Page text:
As I’m sure you know, if a Grundsau in Punxsutawney, Pennsylvania sees his shadow, he’ll squint his eyes and burrow back to continue his long winter’s nap. If it’s cloudy, spring is on the way and we’d better ski as much as we can before the big melt.
Now I don’t know about you, but although I think groundhogs are kind of cute, I’m not sure how a random rodent in Pennsylvania can have a direct bearing on the snowpack in Colorado (heck, our marmots are still hibernating!).
Still, I love rituals and holidays. I think they add meaning to life, build community and just generally spice up our existence. It’s fun to celebrate, even in tiny ways. Tomorrow, we’ll celebrate this 18th Century ritual by skiing, on a couple of feet of new snow and, hopefully, in full sun.
Winter, keep on coming.
A few years ago, our friend Paul returned to Boise after living in Colorado. He skis at the local mountain, Bogus Basin, and pretty soon, we started hearing stories about trolls.
Apparently, in Idaho, if you let trolls into your car, they’ll bring you good luck. Here’s how it works: Driving up to Bogus Basin, cars pass over a cattle guard. At the moment your car goes over the guard, you open your door, trolls jump in and a great ski day is guaranteed. On your way down the mountain at the end of the day, you reverse the process. Open your door at the cattle guard and let the trolls out. I don’t know if it is bad luck to trap the trolls in your car, but I wouldn’t be messing with them.
Although I take Paul seriously, I wanted to check this out with the folks who run Bogus Basin. First I contacted their PR person. She begged off on the grounds that she’s new in the job and gave me the email for the mountain manager. He never responded.
Next, I posted an inquiry on the forum at The Ski Diva. With about 3,000 dedicated female skiers using the forum, I figured one of them might live in Boise and could confirm Paul’s story.
The first response I received, however, was priceless. And I quote:
I have so many questions about the logic of this. Like, why do you WANT trolls in your car? And do they just sit in your car while you ski?
Excellent questions. But still no word on Bogus Basin.
Finally, I went back to Paul and he provided me with this, from the book Building Bogus Basin, by Eve Chandler:
The folklore has evolved over the years regarding the proper protocol for the cattle guard. Drivers and passengers lift their feet, clap their hands, and slap the roof to ensure a good day of skiing. Some open the car door to let the trolls in on the way up and out on the way home to bring good luck and no injuries.
And you thought relying on a sleepy groundhog to predict the weather was odd.
Other Skiing Rituals
Although my friends at The Ski Diva couldn’t shed light on the trolls, they offered up plenty of other ski resort celebrations and rituals.
Here are some of the best the Divas (and one from a guy, too).
Whistler, BC: Every winter, Whistler invokes the favor of Ullr (the Norse god of snow) with a party where skis and boards are burnt in hopes of bringing an epic snowfall.
Sugarloaf, Maine: Sugarloaf has an annual “blessing of the skis.” The blessing is held mid-mountain during the early season to pray for a “safe ski season to all”. The chaplain is quite popular and celebrates a weekly Saturday afternoon mass at the base chapel. According to a local skier, the mass is always standing room only.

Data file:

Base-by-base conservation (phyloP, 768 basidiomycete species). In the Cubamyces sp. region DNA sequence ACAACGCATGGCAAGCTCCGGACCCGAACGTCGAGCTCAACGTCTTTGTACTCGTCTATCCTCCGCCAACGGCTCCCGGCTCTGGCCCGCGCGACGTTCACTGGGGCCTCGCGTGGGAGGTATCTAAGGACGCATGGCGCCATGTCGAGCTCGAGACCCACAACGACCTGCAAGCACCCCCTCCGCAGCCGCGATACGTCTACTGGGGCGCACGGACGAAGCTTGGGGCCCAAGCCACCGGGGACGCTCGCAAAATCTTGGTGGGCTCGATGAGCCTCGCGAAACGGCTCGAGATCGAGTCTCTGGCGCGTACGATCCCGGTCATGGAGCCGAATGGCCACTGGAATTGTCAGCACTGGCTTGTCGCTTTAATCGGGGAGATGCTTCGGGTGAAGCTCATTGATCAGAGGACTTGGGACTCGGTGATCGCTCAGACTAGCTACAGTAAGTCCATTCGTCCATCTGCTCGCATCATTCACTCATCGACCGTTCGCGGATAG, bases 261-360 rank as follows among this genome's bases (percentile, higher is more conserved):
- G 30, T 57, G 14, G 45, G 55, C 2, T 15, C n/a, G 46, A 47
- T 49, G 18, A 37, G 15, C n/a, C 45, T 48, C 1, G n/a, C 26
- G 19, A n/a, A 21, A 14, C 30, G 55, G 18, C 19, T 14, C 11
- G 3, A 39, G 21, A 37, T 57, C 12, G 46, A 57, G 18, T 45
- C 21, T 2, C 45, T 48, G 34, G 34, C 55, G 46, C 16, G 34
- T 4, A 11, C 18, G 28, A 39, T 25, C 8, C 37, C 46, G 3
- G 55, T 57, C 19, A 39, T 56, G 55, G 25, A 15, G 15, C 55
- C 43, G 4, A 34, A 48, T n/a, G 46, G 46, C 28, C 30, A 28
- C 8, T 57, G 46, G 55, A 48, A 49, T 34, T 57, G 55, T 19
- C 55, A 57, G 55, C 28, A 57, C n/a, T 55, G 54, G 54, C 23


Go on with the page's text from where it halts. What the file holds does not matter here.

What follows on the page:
Loveland, Colorado: Loveland Ski Area has a Valentine’s Day celebration where people get married on the hill.
Big Sky, Montana: Big Sky has an early season “Pray for Snow” Party with a ski movie, giveaways and a massive bonfire, also fueled by skis and boards. This year the party resulted in a big snowfall, so it worked!
Stevens Pass, Washington: Skiers are encouraged to honk going through the tunnels on the way to the mountain in order to ensure abundant snow.
Sierra-at-Tahoe, California: For many years “Preacher Bob” would show up at Sierra on the first day of the season dressed in Monk’s robes. He would bless the mountain for the upcoming season and then ski the same front side, black diamond run year after year.
While 2008 was the last year for Preacher Bob, the Preacher’s Passion run is named for him and is a local’s favorite.
In addition to rituals, I also got a lot of stories about habits. It turns out skiers can be pretty superstitious, with their own personal rituals to ensure a great ski day.
This is my favorite story.
I always boot up in the same area of the lodge of our home mountain. Everyone knows to look for my bag hanging if they want to know if I’m there. I have found neighborhood kids sitting under my bag waiting for me to come back because they have forgotten their snack money.
A Bit More About Groundhogs (And Porcupines and Bears)
So here we are, back to groundhogs. As I wrote earlier, the Rocky Mountain equivalent is nowhere to be seen midwinter. Still, two seasons ago, Colorado had one of the biggest snowfalls ever, with an extended ski season.
When Aspen reopened in June. We take credit for this at our house. For in early February, my son got up close and personal with a porcupine while skiing at Snowmass. The sun was shining and the beast saw its shadow.
A few years earlier, warm winds arrived in late March, awakening slumbering mama bears a month or two early. The ski season at our local mountain ended abruptly when a hungry bear began wandering the runs in the beginner’s area.
Maybe there is something to that groundhog after all?
Thanks so much to Paul, Steve and the Ski Divas for contributing their stories to this post. If you’ve got stories to share, please do!
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